For once, I’m joining Liberal England in the noble tradition of the Bank Holiday LOLcat:
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Thank heavens for Bank Holiday Monday!
I am sitting here, immobilised by the kitten, barely able to reach the keyboard and trying not to laugh too loudly at the following:
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Most of the time he gets fed up of sitting on laps and goes and sits somewhere else. When he does, I can get on with what I’m supposed to do. But I’m a little feart that for once he is out for the count. He certainly looks fast asleep.
So, when Fudge came back from the vet, he came back with a shaven paw. While he was unconscious, they x-rayed him and did a close exam, including shaving his fur to see what was going on underneath. With the long hair gone, it’s pretty plain to see what’s happened. He has bite marks on his paw, and around, signs of discolouration which point to infection. Cat mouths are dirty so cat bites lead to infection. Since the bite is on the bottom of the rear paw, my suspicion is that Fudge was already running away when he got bitten. The back paw is the last bit of cat to leave!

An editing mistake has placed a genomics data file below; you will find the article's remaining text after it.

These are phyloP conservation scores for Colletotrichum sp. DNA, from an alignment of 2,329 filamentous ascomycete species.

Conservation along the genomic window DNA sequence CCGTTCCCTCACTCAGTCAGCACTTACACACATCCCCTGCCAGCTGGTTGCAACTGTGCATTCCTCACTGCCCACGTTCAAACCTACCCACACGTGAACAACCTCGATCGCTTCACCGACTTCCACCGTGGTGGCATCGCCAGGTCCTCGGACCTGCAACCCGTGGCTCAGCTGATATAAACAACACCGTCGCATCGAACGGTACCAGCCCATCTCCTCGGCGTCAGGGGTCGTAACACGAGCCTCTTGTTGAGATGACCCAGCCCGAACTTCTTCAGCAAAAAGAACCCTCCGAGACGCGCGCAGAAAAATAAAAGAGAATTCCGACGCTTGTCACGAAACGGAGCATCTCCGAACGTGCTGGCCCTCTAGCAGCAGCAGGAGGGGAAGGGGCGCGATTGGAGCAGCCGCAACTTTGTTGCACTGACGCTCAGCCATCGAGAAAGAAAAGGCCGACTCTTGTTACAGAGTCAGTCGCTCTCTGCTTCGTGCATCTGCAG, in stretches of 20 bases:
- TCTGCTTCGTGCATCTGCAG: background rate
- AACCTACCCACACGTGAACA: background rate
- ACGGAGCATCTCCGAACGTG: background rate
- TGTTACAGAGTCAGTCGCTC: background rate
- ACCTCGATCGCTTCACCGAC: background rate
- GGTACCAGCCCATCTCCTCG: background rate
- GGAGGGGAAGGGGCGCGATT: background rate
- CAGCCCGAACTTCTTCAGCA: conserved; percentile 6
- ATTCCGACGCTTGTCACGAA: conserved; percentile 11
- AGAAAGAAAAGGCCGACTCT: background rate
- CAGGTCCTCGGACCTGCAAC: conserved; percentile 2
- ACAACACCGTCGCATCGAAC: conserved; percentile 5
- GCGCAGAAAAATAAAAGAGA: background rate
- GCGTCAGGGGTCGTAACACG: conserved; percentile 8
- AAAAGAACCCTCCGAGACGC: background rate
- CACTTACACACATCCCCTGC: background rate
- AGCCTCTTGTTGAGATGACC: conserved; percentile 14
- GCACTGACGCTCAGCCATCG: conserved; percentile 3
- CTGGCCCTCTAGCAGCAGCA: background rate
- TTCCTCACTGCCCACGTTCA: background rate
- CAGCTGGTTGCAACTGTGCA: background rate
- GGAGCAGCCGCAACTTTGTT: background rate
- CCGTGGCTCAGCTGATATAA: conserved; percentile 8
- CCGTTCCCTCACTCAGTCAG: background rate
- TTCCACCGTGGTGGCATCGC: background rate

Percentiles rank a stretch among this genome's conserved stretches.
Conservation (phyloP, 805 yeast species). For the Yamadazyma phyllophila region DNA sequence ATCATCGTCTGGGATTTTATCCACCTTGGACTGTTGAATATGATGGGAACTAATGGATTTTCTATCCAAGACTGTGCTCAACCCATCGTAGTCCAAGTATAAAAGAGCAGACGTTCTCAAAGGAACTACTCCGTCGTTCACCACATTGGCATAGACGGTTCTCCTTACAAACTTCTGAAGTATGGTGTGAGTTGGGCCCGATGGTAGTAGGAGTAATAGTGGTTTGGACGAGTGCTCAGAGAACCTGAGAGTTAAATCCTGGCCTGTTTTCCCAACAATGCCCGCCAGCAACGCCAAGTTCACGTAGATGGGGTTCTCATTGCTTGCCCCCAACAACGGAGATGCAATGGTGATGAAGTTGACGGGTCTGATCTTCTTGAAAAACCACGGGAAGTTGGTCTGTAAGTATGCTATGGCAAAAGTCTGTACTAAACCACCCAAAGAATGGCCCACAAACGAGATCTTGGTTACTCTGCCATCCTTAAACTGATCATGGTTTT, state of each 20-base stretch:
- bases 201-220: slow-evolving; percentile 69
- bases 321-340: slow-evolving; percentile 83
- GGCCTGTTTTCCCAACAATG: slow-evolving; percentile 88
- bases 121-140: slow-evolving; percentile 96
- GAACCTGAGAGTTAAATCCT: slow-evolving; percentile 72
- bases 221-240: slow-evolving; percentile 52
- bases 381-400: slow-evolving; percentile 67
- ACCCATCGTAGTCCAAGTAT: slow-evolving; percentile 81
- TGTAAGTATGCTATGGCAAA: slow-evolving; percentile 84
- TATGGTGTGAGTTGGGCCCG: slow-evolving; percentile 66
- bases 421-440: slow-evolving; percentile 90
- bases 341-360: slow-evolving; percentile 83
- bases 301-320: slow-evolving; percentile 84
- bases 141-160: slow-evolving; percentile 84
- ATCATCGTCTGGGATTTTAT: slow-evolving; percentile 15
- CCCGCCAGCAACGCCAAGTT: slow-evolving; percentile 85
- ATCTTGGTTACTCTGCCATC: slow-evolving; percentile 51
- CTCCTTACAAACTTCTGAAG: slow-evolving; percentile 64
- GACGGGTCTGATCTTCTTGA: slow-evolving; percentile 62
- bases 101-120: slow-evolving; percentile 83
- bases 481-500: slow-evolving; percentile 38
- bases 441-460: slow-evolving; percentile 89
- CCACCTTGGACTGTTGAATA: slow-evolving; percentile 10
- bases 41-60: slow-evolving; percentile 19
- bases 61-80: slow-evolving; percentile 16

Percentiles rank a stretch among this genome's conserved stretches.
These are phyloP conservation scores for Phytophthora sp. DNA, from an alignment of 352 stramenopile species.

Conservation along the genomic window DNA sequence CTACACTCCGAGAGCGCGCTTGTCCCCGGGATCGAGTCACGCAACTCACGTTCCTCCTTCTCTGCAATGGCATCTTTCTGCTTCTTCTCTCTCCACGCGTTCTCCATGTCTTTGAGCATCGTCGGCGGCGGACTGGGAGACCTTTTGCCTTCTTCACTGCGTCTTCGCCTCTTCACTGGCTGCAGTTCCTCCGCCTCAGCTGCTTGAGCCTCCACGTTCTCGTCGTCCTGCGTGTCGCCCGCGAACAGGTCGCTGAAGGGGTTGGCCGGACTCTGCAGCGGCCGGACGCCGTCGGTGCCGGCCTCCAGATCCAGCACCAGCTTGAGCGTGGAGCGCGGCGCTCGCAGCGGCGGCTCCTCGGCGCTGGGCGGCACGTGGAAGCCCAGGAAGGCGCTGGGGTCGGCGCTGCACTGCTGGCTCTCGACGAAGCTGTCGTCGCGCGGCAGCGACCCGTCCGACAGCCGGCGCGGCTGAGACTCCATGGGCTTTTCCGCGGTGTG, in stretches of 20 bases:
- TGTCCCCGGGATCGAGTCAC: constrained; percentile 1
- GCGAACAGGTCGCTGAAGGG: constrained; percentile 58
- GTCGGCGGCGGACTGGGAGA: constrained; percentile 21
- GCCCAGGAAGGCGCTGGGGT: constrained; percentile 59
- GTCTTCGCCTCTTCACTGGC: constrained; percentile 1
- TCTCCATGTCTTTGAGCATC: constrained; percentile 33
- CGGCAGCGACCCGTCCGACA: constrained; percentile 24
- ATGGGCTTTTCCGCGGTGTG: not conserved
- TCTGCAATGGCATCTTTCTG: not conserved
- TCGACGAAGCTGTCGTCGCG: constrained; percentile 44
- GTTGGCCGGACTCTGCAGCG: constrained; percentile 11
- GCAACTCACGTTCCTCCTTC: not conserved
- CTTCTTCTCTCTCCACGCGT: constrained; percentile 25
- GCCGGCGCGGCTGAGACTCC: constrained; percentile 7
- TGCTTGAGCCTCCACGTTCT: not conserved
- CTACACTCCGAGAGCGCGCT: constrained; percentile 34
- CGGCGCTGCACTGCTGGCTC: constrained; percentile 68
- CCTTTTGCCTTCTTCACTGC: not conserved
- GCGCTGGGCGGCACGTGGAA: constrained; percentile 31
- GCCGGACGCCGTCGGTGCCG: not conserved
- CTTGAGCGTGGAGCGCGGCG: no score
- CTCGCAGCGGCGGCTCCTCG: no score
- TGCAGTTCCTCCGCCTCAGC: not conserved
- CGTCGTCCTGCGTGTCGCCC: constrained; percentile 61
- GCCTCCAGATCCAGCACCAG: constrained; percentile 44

The treatment is more antibiotics – vet was a bit surprised that the first lot didn’t seem to help much, and has given a longer course of the pills. Fudge is hard to pill just like he’s hard to inject, and these pills seem less palatable than Smudge’s which seem to be tastier than real food!
So it’s been a while since I wrote about the cats’ various illnesses, and much has changed.
Smudge, the timid one with congenital heart trouble, is now on two tablets daily – ferusemide and fortekor crushed in food – interesting fun, given that we can’t always make sure the right cat gets the right bowl. He’s generally doing ok, but has had two recent scary turns where for three days, he doesn’t eat. By the second day, we’ve usually twigged the problem and started hand feeding him catfood jelly and his ferusemide tablets, and by the third day he drags himself to his bowl and starts eating again. The ferusemide is a diuretic, supposed to help get surplus fluids away from his heart, but the result is he drinks almost non-stop and pees very regularly too.
Fudge, the big hairy strong one with a tendency to urinary tract infections, has had an interesting time of things lately. Before Christmas, he had a major problem with a urinary tract blockage, which manifested itself as the cat getting grumpier and grumpier until he could no longer be handled without hisses and scratches – a sure fire sign that the usually affectionate cat was in trouble. So, into the vet he went on an emergency Saturday appointment, and P came back empty handed. He was sedated and the vet had a good rootle around, removed the blockage, drained his bladder and woke him up again. He had a very strange afternoon with wobbly back legs, and then returned to full health. His routines have had to be changed a bit though – he’s gone from “dry food only occasionally” to “NO DRY FOOD EVAR!” and we have to trick him into drinking water by adulterating his food.